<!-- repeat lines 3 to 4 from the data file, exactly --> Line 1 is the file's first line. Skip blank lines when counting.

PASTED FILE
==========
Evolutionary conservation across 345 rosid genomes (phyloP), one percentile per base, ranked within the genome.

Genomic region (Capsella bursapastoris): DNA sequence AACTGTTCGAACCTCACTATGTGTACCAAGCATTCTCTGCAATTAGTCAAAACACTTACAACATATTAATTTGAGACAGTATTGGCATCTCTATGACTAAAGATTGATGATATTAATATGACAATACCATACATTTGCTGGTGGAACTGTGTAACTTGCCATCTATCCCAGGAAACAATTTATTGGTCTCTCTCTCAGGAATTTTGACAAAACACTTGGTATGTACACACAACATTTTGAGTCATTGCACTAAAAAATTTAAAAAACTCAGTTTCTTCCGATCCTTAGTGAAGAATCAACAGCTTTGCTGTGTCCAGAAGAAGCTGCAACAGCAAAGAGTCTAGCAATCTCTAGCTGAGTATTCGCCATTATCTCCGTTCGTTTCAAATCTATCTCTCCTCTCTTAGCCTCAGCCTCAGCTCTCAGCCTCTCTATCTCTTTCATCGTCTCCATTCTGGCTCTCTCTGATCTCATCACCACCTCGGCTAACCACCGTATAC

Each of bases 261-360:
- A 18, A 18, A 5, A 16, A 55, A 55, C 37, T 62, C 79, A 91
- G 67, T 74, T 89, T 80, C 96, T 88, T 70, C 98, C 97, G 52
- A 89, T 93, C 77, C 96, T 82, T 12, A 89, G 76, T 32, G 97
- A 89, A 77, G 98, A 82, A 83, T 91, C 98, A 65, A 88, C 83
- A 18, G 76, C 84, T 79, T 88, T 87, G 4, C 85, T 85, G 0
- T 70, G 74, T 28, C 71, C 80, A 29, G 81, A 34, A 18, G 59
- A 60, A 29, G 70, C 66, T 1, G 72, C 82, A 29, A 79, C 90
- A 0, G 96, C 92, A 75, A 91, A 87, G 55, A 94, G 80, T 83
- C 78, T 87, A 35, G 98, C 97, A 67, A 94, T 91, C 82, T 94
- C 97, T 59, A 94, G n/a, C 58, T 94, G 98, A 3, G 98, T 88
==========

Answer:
Each of bases 261-360:
- A 18, A 18, A 5, A 16, A 55, A 55, C 37, T 62, C 79, A 91